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Saturday, March 11, 2006

A SUNNY STROLL AROUND MY OLD STOMPING GROUNDS

SATURDAY, March 11

The sun is shining again today. The mountains are glorious, the peaks covered with a fresh snow-fall. I didn't want to spend the entire day indoors, so I went on a stroll up the Drive to mail the manuscripts I'd editing this morning for my class. As usual, there were teams of people on the Drive, a lot of them sitting at the outdoor coffee shops enjoying the sunshine.
But there's a lot of construction going on too, heavy traffic on the road as a result, and in some places the sidewalks are blocked off, so I decided, on my return home, to take a different route.

From Commercial Drive, I turned down First Avenue to the corner of Salisbury Dr. where my Dad's old church is located. A lot of memories surface whenever I'm by this church. I sometimes go there but not often because things are different now and it just doesn't seem the same anymore. Besides, the church is full of such precious family memories and I find it to be an emotional journey to return. My Dad preached there for 13 years when we moved here after the war. I was married there, so was my sister and my cousin Grace. My mother's funeral was held there, so was the funeral of my friend Doreen. When he was little, my son went to Sunday School there and so did I when I was a teenager. My friends Ruth and Junie and I sang in the choir and had a trio that was often asked to perform. I also sang solos once in awhile. When I was first married we belonged to a young couple's club at the Church and I'm still friends with a couple of the women. My friend Doreen's daughter is a good friend of mine too.

At the next corner, is a park where the Italian guys play bocce. There was a gang of them there today and a lot of shouting going on. Adjacent to the park is a big old house where a lady named Mrs Grey used to live. I stayed there with her one time when my Mom and sister had scarlet fever. I used to go to the high school just down the Drive where I pass by on my way up to the shops. That park was a place where my friends and I sometimes hung out at nights with the boys. My friends Junie and Ruth (the friend I'm going to Malaysia with) lived in the area and Saturday nights after we'd gone (like good girls) to the Youth for Christ meetings, we'd often spend the night at Junie's. I remember more than once sneaking out in the night and going down to the park to meet boys. I remember, too, that sometimes we'd find a car that was unlocked and sit inside to neck. Nowdays you'd never leave a car unlocked, not for a minute!
Back then I think people even left their houses unlocked!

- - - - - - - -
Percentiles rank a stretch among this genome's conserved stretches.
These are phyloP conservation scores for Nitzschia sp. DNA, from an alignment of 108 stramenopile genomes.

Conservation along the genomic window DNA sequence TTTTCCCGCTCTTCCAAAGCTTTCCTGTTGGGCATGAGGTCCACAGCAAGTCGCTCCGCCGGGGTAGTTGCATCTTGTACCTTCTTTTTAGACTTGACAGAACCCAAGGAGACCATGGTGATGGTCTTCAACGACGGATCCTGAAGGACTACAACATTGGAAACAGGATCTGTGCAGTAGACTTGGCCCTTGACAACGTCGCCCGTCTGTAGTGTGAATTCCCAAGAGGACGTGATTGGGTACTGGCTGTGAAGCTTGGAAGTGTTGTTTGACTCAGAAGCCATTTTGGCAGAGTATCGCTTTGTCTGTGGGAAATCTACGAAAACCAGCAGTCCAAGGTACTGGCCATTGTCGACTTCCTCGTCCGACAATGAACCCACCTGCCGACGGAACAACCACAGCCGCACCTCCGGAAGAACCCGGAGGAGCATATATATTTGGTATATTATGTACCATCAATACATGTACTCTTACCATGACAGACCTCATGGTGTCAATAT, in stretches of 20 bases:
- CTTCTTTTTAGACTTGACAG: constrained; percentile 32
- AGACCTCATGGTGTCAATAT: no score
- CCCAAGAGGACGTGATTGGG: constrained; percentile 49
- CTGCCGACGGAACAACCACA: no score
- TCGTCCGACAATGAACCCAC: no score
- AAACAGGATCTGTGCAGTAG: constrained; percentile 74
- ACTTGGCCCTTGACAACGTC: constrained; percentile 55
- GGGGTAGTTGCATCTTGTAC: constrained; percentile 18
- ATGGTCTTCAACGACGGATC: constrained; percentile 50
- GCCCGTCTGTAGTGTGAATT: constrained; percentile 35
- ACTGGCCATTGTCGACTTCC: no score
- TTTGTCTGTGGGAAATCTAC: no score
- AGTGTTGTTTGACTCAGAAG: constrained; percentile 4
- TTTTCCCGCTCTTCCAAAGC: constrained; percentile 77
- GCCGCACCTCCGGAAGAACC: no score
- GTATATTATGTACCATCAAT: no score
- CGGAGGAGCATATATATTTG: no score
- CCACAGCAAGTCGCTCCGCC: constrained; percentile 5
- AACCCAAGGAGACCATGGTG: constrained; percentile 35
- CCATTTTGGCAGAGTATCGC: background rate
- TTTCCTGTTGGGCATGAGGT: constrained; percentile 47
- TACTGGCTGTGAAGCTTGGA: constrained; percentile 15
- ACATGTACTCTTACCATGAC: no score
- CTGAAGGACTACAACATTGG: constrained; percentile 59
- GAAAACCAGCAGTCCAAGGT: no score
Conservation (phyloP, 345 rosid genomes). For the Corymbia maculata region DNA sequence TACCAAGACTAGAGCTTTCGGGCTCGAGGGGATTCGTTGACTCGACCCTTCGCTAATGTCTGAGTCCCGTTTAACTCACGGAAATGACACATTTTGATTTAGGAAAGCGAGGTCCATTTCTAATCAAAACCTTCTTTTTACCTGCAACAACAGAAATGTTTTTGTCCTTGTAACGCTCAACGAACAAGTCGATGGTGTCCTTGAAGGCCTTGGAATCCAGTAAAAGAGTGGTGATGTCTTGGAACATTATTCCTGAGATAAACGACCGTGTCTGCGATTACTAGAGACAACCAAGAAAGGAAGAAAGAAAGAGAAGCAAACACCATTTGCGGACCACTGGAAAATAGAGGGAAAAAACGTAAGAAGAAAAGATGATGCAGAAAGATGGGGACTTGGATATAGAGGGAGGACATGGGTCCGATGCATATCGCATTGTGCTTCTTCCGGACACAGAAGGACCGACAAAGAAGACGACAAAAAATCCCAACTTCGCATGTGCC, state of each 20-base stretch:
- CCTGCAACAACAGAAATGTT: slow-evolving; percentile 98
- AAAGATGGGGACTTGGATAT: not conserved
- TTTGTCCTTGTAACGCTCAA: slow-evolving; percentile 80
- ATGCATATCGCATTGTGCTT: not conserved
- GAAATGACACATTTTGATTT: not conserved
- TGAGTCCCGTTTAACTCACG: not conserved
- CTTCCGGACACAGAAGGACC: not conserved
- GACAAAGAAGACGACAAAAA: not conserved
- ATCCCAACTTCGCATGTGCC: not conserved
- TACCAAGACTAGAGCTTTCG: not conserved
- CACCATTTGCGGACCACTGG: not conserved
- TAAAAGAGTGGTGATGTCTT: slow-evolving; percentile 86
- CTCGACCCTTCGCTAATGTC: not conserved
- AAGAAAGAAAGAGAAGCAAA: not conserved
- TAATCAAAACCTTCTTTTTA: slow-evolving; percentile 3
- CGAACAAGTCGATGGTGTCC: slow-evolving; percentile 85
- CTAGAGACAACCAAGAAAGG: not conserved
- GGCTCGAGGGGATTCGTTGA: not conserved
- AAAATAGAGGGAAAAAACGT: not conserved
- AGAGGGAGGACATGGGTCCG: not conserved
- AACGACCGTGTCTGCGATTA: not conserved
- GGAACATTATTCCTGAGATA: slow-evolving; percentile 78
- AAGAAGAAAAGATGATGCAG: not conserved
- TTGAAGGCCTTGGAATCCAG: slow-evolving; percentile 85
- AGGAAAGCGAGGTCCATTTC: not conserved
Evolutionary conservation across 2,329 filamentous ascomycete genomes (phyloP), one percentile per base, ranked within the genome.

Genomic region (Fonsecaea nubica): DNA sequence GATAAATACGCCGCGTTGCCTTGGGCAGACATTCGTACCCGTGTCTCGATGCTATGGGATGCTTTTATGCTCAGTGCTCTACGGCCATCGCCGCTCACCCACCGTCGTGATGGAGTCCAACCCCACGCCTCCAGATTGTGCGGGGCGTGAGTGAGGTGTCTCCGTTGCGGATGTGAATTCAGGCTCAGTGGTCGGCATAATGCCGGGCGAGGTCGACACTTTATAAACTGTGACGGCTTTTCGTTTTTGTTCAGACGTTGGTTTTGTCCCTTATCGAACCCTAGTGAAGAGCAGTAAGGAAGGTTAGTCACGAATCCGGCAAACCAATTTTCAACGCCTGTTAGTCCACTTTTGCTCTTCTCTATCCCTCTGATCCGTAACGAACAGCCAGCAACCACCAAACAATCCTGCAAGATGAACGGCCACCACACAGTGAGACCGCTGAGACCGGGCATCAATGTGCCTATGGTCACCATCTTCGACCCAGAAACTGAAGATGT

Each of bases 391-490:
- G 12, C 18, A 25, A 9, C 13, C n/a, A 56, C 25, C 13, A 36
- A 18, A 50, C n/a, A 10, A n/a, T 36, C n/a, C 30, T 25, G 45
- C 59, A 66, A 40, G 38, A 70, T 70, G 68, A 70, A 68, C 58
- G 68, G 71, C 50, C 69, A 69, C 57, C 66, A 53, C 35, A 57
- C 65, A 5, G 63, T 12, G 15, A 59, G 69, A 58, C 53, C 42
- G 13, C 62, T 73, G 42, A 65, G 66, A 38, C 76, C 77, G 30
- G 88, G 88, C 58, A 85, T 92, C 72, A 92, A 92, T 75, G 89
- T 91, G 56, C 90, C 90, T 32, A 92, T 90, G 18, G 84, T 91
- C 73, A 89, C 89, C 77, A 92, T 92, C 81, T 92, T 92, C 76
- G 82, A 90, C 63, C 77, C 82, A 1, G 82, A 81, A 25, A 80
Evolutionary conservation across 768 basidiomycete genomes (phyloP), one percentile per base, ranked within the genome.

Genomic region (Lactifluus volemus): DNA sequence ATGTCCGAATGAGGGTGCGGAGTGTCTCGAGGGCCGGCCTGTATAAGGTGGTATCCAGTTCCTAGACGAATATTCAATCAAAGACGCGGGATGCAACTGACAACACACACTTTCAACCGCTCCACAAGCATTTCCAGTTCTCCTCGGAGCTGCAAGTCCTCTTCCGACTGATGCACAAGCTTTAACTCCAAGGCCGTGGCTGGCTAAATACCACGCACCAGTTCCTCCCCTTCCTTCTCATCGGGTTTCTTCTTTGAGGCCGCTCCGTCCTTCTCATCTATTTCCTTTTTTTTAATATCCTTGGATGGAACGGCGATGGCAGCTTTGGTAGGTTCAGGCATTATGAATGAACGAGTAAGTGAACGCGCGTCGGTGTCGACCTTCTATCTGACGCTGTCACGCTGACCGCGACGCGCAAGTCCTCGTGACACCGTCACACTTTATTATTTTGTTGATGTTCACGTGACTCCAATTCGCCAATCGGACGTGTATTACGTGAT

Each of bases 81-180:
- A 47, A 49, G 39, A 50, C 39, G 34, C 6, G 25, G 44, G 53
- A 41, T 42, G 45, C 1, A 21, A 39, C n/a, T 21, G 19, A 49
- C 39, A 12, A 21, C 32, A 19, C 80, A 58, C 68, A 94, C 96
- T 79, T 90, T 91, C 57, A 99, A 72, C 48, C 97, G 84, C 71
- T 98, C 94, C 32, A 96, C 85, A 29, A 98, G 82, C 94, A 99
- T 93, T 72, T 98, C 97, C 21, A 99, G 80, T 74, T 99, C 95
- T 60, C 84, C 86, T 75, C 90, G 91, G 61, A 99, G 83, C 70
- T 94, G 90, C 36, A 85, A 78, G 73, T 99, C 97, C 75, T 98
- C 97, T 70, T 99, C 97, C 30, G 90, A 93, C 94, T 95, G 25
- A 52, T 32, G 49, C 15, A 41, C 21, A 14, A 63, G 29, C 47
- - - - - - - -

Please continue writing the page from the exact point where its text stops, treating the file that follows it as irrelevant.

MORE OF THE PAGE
Down along Salisbury, I passed the very first apartment building my husband and I lived in when we first got married. I wonder if the same multi-coloured tiles are still on the floors and in the bathroom. I think the builder used up left-over scraps when he built it. Still, it was brand new when we moved in there back in '57 and it still looks the same from the outside.
We lived there until I was pregnant with my son and then we moved into the basement suite at my parent's house in a different part of town away from the Drive.

There's a lot of beautiful heritage houses in this area. It was one of the early residential areas of the city. On one corner is a magnificent mansion, now a designated heritage site though it's used a seniors rest home now. That house and another one up the street were built by two Australian brothers who made a fortune in real estate at the turn of the last century then lost it in the 1913 crash. Both houses are named after plants found on their parent's sheep farms. The two mansions were restored within the last ten years and are classified as heritage buidings.

I turned up to Victoria Drive and passed within eye-shot of my old junior high school. I don't often go by there because I really don't have the same warm and fuzzy feelings about that school as I do for the highschool. I was a shy girl, new in town and this was the biggest junior high in western Canada. A lot of rough kids went there. By then the East End was mainly a working-class neighbourhood and full of immigrants, mostly Italian and Ukranian or Polish.
I was always fascinated by the Italians and I've written a couple of memoirs about those days when I was fourteen/sixteen years old. Ruth and I used to know all the words (in Italian) to the opera arias that Mario Lanza sang and we were completely entranced by these gangs of good-looking dark-haired Italian boys who used to hang out at every street corner.

Farther along Victoria Drive I passed the place where there used to be an old run-down frame tenament building where we spent a lot of time visiting a woman called "Ma Dale"
Her son Frankie was a buddy of my boyfriend Jimmy and we loved hanging out there playing cards, talking and just being teen-agers in a way our strict Baptist parents wouldn't allow us to be. We probably even drank beer there, if I remember correctly. Our parents were horrified when they found out where we were spending all our time because Ma Dale was just the kind of woman you'd imagine...sort of a Bonny & Clyde character. We found her fascinating!

Very near by, practically around the corner, is where I live now. And on this sunny day I have a magnificent view of the snow-capped mountains and the city skyline downtown. It's mainly apartment buildings on this street, but there's a beautiful old Victorian style house a couple of doors down. They've used it for filming movies in the past.

I enjoyed my stroll, a change of scene from the bustling Commercial Drive. Sometimes it's fun to take short-cuts and different routes. You never know what memories you'll conjur up or what interesting things you'll run across.

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